What is a Heritage Tree?
Heritage Trees are trees that have been formally recognized by City Council for their unique size, age, historical or horticultural significance. Once accepted by Council, Heritage Trees are designated with a small plaque so they can be identified by the public and listed in the Heritage Tree database.
There are over 300 Heritage Trees throughout Portland, and new trees are added each year. Anyone can nominate a Heritage Tree! Heritage Trees are protected by City Code; once designated, no Heritage Tree can be removed without the consent of the Urban Forestry Commission and the Portland City Council.
No tree on private property can be designated without the consent of the property owner. This consent binds all successors, heirs, and assigns. The ordinance further states that it is unlawful for any person, without a prior written permit from the Forester, to remove, destroy, cut, prune, break or injure any Heritage Tree. No Heritage Tree can be removed without the consent of the Urban Forestry Commission and the Portland City Council.
History of the Heritage Tree Program
The Heritage Tree ordinance became part of the Portland City code on May 19, 1993, and the first Heritage Trees were designated in 1994. Previously, an ordinance allowed for Historic Landmark trees (trees #1 and #2 are in this category), and an ordinance provided for Historic Trees (trees #3, #4, #5, and #6 were so designated in 1993).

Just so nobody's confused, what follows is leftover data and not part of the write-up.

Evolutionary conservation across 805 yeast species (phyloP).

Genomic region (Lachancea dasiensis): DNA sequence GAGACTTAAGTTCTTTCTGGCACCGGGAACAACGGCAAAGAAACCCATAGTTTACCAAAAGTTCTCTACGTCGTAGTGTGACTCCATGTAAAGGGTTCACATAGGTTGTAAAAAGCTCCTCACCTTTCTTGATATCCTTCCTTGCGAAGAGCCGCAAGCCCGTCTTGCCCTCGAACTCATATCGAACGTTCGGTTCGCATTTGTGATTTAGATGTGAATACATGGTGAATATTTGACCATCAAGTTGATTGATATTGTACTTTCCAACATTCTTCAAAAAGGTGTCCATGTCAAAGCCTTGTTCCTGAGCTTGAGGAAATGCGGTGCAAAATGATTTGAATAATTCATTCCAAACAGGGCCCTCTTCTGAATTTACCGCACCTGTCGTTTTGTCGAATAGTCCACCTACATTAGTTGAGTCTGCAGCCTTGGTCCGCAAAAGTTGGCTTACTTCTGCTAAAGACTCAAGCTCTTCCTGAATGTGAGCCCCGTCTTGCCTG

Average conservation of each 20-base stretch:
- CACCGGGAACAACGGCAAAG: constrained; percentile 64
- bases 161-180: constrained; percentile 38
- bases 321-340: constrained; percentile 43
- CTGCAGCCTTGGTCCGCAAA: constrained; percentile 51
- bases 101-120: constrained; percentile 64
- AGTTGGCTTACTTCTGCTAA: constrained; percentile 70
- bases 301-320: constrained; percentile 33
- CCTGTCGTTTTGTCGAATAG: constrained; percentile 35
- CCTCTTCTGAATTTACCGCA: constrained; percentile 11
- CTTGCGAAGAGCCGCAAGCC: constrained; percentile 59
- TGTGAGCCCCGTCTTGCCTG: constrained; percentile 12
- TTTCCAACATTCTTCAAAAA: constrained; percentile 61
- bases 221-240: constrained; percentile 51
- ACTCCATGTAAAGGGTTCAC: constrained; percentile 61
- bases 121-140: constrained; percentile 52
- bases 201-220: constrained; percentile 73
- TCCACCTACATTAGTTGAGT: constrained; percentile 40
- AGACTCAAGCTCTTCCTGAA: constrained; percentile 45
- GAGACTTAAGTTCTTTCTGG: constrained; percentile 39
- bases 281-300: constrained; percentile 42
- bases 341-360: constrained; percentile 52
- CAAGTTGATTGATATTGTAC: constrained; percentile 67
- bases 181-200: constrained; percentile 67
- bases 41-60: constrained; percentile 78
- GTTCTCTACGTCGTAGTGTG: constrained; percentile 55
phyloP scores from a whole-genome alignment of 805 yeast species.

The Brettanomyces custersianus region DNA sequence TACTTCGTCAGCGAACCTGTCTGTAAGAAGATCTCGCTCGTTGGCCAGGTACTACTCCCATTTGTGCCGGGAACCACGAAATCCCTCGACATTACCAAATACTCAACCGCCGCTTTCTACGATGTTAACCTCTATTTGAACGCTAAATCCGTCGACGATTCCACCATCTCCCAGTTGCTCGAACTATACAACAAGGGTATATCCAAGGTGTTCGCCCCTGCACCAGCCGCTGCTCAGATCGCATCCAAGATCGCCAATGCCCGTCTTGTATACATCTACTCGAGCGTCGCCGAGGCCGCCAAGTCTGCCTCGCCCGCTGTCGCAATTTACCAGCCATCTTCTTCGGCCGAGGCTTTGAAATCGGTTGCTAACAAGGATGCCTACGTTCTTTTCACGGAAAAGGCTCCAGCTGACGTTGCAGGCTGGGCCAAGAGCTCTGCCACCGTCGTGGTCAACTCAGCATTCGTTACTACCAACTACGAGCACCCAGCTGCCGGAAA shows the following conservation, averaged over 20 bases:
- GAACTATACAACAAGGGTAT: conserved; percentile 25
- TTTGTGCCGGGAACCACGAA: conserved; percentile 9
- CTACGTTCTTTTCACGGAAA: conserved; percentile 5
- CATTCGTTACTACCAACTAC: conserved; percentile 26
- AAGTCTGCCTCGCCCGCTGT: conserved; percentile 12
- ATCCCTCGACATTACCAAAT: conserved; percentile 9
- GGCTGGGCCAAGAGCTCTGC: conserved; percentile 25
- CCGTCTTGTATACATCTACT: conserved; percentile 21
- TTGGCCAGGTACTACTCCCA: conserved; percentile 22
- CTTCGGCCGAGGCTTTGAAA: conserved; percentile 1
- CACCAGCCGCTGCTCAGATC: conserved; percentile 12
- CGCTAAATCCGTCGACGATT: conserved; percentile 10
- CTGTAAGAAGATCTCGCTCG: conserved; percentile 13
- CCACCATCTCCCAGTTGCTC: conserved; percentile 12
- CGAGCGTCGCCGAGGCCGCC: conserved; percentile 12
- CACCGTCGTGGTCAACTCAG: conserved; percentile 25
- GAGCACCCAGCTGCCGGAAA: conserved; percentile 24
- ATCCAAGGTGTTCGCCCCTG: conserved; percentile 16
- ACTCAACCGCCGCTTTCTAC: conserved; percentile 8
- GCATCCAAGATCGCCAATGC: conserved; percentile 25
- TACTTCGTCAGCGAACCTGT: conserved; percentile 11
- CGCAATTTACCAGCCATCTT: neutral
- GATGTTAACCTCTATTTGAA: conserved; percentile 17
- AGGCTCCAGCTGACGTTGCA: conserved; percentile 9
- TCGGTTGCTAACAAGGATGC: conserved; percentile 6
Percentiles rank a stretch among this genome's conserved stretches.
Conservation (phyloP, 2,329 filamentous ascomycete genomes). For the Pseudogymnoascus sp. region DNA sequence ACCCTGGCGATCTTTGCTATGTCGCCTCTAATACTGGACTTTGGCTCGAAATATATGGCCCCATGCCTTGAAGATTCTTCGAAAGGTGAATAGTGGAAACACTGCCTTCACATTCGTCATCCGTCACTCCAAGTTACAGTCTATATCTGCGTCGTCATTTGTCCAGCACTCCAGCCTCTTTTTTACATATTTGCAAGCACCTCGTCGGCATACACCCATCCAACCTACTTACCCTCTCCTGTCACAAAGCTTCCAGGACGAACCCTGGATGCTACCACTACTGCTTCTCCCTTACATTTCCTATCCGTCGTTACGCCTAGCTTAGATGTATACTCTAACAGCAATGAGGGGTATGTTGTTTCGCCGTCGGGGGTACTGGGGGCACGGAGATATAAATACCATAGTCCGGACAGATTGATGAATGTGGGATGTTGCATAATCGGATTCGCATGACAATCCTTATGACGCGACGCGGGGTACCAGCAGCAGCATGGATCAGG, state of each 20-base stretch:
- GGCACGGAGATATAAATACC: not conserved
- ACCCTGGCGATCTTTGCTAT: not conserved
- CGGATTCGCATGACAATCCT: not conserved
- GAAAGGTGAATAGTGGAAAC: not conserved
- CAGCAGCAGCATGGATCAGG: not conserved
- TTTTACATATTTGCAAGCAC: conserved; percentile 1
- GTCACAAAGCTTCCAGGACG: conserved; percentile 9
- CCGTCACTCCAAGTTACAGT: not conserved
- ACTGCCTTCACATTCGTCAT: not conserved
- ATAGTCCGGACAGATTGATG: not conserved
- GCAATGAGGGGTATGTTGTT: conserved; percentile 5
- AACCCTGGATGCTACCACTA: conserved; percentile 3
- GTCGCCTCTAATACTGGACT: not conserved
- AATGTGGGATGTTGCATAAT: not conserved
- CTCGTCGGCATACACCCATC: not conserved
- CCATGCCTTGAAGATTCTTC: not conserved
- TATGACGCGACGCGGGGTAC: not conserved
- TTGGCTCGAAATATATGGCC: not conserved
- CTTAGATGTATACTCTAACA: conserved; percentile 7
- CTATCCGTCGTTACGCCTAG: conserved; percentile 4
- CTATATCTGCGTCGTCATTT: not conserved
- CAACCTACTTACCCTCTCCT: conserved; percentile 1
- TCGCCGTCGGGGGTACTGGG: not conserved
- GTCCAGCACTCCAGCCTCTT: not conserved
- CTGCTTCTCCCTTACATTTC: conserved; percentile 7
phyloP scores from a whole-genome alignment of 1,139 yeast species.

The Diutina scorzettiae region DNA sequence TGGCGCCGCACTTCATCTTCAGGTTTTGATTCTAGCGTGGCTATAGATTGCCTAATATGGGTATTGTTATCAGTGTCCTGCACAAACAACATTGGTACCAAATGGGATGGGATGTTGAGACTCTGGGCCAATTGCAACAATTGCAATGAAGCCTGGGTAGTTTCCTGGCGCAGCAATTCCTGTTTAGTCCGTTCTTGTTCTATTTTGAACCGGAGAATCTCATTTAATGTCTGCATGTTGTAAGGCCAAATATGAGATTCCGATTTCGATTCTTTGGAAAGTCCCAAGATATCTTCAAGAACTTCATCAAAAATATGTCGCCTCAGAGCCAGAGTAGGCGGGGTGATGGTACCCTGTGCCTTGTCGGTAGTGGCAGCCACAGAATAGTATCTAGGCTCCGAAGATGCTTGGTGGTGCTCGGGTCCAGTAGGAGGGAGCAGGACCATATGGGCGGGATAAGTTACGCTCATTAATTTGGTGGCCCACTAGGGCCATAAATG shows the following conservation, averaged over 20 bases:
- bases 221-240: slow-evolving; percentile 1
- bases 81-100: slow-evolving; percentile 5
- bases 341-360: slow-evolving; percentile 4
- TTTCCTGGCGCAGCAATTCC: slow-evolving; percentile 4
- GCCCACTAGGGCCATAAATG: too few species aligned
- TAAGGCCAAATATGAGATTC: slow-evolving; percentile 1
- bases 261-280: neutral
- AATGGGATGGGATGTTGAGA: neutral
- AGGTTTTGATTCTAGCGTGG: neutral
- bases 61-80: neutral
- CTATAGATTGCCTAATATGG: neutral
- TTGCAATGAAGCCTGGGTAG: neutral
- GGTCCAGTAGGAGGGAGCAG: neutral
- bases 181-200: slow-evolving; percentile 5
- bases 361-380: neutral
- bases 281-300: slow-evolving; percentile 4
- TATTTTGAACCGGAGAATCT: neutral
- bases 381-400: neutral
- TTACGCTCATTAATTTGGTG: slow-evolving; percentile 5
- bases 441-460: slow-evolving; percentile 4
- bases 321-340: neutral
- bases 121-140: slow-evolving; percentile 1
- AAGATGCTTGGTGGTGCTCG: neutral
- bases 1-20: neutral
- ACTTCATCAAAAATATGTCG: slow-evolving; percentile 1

This ordinance calls for the City Forester to annually prepare a list of trees that - because of their age, size, type, historical association or horticultural value - are of special importance to the City. Upon recommendation of the Urban Forestry Commission, the City Council may designate a tree as a Heritage Tree provided the tree's health, aerial space, and open ground area for the root system have been certified as sufficient.
Can I prune or remove a Heritage Tree?
A permit from Urban Forestry is required before pruning, removing, inoculating, or doing any other tree work on a Heritage Tree, whether the tree is in the City right-of-way or on private property.
A Heritage Tree can only be approved for removal if it is dead, dying, or dangerous. The Urban Forestry Commission and Portland City Council must formally decommission the tree before a permit can be issued for removal.